Churchill Downs (NASDAQ: CHDN) stock drew the support of some Wall Street analysts Monday following the operator’s suspension of its spring meet amid the deaths of 12 race horses over the past month.
Last Friday, the gaming company announced its spring session will be halted starting June 7 and will be moved to Ellis Park Racing & Gaming in Henderson, Ky. on Saturday, June 10. Churchill Downs is undertaking a comprehensive review of its safety standards and track surface following 12 equine deaths, including several in the days leading up to last month’s Kentucky Derby.
Officials haven’t been able to pinpoint a link between the deaths. Analysts aren’t overreacting to the suspension of the spring meet. Rather, some are reiterating bullish views on shares of Churchill.
Pending any capital consumption that may be required as a conclusion of the review, the events are tragic and unfortunate but unlikely to impact our thesis on the shares,” wrote Jefferies analyst David Katz in a note to clients on Monday.
Katz maintained a “buy” rating on the shares, which fell 6.11% today on volume that was nearly double the daily average.
‘Bad PR,’ but Limited Financial Impact
Katz remains constructive on Churchill stock due in part to a favorable consumer environment and capital markets being open, should the company need to raise cash.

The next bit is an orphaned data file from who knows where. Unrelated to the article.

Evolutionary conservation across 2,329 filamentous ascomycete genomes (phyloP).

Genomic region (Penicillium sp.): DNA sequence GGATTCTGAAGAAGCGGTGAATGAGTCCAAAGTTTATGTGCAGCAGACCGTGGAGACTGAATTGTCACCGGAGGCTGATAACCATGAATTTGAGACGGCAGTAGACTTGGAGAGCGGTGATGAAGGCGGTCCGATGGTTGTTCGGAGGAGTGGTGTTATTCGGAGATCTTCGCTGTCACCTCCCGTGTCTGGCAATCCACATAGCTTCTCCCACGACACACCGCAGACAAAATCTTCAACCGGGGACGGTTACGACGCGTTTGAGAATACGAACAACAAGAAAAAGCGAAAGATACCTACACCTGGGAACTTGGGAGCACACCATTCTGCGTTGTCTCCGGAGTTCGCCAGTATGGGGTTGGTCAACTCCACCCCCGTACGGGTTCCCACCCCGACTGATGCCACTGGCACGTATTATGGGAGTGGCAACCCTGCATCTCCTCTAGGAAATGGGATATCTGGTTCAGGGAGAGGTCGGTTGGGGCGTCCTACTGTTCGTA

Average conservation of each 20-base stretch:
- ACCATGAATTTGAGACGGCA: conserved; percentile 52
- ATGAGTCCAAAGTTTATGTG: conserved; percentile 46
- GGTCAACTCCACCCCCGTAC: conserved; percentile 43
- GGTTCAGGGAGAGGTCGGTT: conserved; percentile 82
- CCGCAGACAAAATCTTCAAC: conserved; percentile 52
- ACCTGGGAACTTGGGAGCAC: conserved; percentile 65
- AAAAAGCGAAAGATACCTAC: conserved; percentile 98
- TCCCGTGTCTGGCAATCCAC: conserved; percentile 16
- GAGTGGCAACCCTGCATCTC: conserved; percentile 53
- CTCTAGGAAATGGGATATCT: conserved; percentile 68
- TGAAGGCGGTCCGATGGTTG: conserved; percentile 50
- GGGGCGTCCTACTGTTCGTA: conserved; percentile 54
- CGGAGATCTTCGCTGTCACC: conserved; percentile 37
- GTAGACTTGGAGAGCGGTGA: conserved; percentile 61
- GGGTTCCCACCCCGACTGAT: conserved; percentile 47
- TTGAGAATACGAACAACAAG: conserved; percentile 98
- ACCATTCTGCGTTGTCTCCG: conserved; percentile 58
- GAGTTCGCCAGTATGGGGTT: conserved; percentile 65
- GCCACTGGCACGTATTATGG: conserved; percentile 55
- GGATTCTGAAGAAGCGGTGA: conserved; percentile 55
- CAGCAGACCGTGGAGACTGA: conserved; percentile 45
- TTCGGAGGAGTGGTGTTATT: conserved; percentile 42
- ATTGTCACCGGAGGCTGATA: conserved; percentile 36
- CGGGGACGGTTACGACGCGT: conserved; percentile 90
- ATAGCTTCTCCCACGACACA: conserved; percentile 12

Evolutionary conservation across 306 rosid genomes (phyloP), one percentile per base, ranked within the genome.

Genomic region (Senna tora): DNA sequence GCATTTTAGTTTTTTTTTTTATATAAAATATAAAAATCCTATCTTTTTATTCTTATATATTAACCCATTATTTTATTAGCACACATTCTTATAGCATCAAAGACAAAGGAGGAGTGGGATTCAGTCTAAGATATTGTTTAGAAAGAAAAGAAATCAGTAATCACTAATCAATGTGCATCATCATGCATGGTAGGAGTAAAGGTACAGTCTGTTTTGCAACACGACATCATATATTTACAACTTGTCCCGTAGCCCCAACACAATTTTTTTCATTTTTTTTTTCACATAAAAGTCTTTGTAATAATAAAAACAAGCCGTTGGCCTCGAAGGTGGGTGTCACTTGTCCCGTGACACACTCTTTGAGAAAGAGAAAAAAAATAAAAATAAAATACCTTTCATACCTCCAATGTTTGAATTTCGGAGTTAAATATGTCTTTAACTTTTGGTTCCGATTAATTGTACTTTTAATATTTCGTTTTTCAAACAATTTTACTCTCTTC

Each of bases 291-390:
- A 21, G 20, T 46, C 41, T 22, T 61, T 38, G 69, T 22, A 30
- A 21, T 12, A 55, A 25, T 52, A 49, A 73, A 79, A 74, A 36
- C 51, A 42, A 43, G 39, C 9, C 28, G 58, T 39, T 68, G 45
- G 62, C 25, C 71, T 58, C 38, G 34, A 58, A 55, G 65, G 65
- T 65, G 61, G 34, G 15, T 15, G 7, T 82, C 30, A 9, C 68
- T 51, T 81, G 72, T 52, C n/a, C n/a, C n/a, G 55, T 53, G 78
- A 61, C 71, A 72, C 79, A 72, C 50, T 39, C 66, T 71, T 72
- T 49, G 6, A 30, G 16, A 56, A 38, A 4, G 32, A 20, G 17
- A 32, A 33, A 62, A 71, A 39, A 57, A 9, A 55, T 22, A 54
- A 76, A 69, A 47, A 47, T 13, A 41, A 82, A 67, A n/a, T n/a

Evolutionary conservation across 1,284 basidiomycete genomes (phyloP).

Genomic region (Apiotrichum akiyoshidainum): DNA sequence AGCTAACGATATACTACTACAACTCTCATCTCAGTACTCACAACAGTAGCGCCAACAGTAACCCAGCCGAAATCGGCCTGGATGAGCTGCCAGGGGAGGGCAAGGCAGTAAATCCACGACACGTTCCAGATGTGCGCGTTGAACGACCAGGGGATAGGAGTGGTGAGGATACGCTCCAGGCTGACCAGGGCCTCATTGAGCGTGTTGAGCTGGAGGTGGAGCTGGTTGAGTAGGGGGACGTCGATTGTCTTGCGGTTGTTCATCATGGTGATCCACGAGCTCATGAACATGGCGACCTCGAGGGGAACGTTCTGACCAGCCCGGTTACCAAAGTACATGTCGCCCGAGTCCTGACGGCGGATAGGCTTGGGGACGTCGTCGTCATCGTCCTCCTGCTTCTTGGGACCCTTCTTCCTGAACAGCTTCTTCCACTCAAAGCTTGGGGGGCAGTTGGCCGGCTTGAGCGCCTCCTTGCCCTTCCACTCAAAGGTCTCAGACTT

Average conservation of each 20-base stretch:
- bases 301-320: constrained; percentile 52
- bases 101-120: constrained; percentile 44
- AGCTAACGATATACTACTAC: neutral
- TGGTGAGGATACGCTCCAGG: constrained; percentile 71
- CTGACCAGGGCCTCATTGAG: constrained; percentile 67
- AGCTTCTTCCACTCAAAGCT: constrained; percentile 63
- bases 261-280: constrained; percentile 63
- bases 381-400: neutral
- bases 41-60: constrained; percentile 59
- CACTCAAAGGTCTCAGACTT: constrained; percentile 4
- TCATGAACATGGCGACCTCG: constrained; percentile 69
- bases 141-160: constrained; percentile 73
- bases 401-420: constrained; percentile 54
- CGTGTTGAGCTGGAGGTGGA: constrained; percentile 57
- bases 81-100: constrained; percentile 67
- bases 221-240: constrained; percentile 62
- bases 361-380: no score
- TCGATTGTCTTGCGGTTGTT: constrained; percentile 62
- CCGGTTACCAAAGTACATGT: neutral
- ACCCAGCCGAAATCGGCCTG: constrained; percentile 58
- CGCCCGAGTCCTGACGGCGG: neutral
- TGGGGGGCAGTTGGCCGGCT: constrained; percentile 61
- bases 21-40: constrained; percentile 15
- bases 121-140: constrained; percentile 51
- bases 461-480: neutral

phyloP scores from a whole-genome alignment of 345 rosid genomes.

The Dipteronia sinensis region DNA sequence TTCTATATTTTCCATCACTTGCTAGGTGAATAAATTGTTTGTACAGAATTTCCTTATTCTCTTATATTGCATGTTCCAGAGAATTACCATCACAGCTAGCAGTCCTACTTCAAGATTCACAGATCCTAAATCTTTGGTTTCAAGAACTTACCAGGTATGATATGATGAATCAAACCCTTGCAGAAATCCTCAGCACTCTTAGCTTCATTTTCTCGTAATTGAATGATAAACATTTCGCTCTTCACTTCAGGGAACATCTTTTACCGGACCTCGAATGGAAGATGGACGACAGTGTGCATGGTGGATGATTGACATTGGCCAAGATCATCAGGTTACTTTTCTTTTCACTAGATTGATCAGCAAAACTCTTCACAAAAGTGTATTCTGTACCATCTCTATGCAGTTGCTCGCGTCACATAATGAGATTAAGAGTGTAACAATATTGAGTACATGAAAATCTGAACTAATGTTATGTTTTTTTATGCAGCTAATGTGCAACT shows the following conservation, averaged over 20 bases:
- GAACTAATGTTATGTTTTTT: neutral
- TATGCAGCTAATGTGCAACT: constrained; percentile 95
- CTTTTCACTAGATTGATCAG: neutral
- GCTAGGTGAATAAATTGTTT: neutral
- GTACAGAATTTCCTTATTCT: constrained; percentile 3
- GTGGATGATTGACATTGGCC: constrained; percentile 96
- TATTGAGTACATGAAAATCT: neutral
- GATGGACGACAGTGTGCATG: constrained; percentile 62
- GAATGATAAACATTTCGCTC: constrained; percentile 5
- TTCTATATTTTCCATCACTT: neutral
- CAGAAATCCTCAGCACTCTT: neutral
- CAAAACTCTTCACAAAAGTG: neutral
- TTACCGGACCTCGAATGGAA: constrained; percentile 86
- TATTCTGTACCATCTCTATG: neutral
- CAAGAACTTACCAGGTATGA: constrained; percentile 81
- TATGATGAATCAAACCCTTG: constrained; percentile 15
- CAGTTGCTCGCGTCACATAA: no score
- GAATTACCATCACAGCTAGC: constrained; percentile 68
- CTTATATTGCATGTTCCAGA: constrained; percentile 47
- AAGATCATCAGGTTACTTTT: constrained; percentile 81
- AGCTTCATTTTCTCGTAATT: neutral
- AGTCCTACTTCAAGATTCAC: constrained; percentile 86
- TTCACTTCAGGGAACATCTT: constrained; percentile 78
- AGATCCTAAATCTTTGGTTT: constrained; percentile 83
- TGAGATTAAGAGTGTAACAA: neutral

Likewise, Wells Fargo’s Daniel Politzer sounded a bullish tone on the gaming equity. In a Monday report to clients, he acknowledged that suspension of the spring meet was “not ideal” and amounts to “bad PR” for the operator, but added the company is doing the right thing and that near-term financial impact is likely muted.
“Outside of the Derby, Churchill Downs doesn’t make much money on racing and, as seen during the pandemic, people who want to bet on racing will still do so online,” observed Politzer.
Politzer maintained an “outperform” rating with a $155 price target on Churchill stock. That implies upside of 16% from Monday’s close.
Reputational Damage Possible
Jefferies’ Katz added that “material economic impact” to earnings by way of the spring meet suspension is unlikely for Churchill Downs because the Kentucky Derby accounts for the bulk of the operator’s second-quarter financial results, and that event already took place.
In fact, Derby Day and Derby Week betting handles surged to all-time highs. Churchill Downs CEO Bill Carstanjen said in a May statement that Derby Week earnings before interest, taxes, depreciation, and amortization this year could be $14 million to $16 million ahead of the record set in 2022.
Still, the risk to Churchill Downs, a stock that’s broadly loved on Wall Street, could be reputational, according to Wells Fargo’s Politzer, and that sentiment could extend to horse racing itself.
Recent tests of the Churchill Downs track surface didn’t reveal anything out of the ordinary and investigations by the Kentucky Horse Racing Commission (KHRC) and the Horseracing Integrity and Safety Authority (HISA) weren’t able to pinpoint a commonality between the 12 equine deaths.
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